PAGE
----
Updated: Dec 4, 2022
Colors, samosas, and biryani… exactly what my Marvel-obsessed heart wanted and needed. Couple that with the music of my childhood, and I was in comfort heaven. Thank you, Ms. Marvel!
I am a self-confessed Marvel fanatic. I have watched each movie and TV show multiple times, even when they don’t deserve it (yes, I’m talking about She-Hulk). But Ms. Marvel reached another level for me and can probably recite the dialogues unconsciously.
Official Ms. Marvel poster. Image courtesy Disney+
This year started sad and disappointing because I realized I had been stuck in the U.S. for another year. That feeling worsened in the summer when my tentative plan to travel back to India in August (or even December) fell apart because of the lack of student visa renewal appointments, which meant I would probably be stuck for another year. While I am glad to have the opportunity to pursue my Ph.D. in the U.S., situations like these make me second guess my decision and at that moment I was tempted to chuck it all and go back home to my family. Even a short trip in May to hang out with some close friends only alleviated my feelings briefly before swinging right back to irritation and disappointment. I know I'm not the only international student stuck far away from home, but emotionally I felt truly alone. However, June brought with it the Ms. Marvel premiere and what was meant to be a tiny distraction in my day turned into rolling waves of inspiration.
One of my best friends, her partner, and I have a tradition of watching all the MCU movies and TV shows either together or around the same time so that we can dissect them and speculate what will come next. But our Ms. Marvel discussions went longer than the earlier shows because nostalgia became a huge part of our ramblings. The creators of Ms. Marvel not only brought out the quirks and nuances of a South Asian diasporic family but also emotionally bridged different generations within the Indian subcontinent.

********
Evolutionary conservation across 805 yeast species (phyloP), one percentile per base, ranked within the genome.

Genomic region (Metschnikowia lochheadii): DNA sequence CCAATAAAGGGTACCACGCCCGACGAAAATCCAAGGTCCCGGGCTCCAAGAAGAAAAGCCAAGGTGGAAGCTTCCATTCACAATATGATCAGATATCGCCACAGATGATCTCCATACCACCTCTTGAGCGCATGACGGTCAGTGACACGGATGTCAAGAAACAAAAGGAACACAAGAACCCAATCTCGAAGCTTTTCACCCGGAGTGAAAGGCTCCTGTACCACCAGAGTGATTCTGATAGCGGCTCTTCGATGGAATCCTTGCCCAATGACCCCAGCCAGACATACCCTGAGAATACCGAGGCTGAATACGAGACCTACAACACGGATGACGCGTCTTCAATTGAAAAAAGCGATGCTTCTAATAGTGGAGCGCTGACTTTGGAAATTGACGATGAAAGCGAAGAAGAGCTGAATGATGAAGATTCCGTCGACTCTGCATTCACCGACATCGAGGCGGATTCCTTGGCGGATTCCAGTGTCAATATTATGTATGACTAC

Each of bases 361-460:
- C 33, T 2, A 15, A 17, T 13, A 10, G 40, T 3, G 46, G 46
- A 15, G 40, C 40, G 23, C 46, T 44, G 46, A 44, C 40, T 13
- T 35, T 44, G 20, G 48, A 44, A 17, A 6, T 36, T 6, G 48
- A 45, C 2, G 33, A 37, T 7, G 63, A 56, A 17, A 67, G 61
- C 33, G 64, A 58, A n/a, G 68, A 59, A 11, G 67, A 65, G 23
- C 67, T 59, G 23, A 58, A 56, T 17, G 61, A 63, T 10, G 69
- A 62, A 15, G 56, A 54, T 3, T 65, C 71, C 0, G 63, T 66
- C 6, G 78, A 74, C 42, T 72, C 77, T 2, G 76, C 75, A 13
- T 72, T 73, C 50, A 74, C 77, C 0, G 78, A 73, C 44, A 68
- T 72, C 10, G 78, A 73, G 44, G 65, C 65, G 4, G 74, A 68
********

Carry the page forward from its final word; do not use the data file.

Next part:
The easy switch between Urdu and English, the overprotective yet cool parents, the seamless weaving of Desi music into scenes, and the endless shots of biryani (I’m salivating as I write this) only scratch the surface of how much South Asian culture was packed into the show. The fact that they also delicately incorporated the partition of India and Pakistan, along with the emotional weight of a whole generation of people wasn’t lost to me or any other South Asian viewer. Nothing felt cliched yet seemed layered and comforting. And for the three of us, millennials, the show also incorporated the trends and (good) tropes of newer Western movies and TV shows. For me personally, what truly stood on in the show was the music.
Photo Illustration by Luis G. Rendon/The Daily Beast/Getty/Facebook
The showrunners included music from Desi music greats like A.R. Rahman, Lata Mangeshkar, and Nazia Hassan but also had music from artists I listen to today—Eva B., Ali Sethi, Ritviz, Tesher, and Hasan Raheem. Even various critics have praised the soundtrack. The Daily Beast found the soundtrack special because of how “little regard it paid to whether or not Western viewers would recognize the music”. Variety has called the soundtrack “colorful and splashy” that matched the visuals of the show. But what really tripped me up was that they incorporated so many songs from the latest season of Coke Studio Pakistan.
Season 14 of Coke Studio Pakistan has been trending since its release but has also been playing on a loop for me since early this year. The fact that Ms. Marvel featured the songs that have become part of my workout routine, my daily walk-to-work routine, and my wind-down routine got me hooked to the show even more. I also found that the weekly routine of watching the show and the following discussion inspired me in other parts of my life. I started reading more for my dissertation, making more notes, and jotting down ideas for future projects. I paid more attention to my physical health, upping my exercise time, and adding back mom-inspired healthy home-cooked Indian food into my diet. Plus, my mental health, which had taken a beating, has improved tremendously since then. I feel more energized, motivated, and inspired. Sure, I still have my downs, but it has mostly been on the up since then. It also helped that my parents and brother were able to visit me in August, adding another infusion of "home" to my heart that was already filling up with Desi nostalgia.
To close, I want to quote something Shivani Dubey said in her Daily Beast article about Ms. Marvel’s music.
“Is this how white people feel all the time while consuming content? Because I’d like to feel like this all the time too.”
Dear readers, it's now your turn. Listen to Ms. Marvel's soundtrack and hopefully, this will inspire you, just as it has me.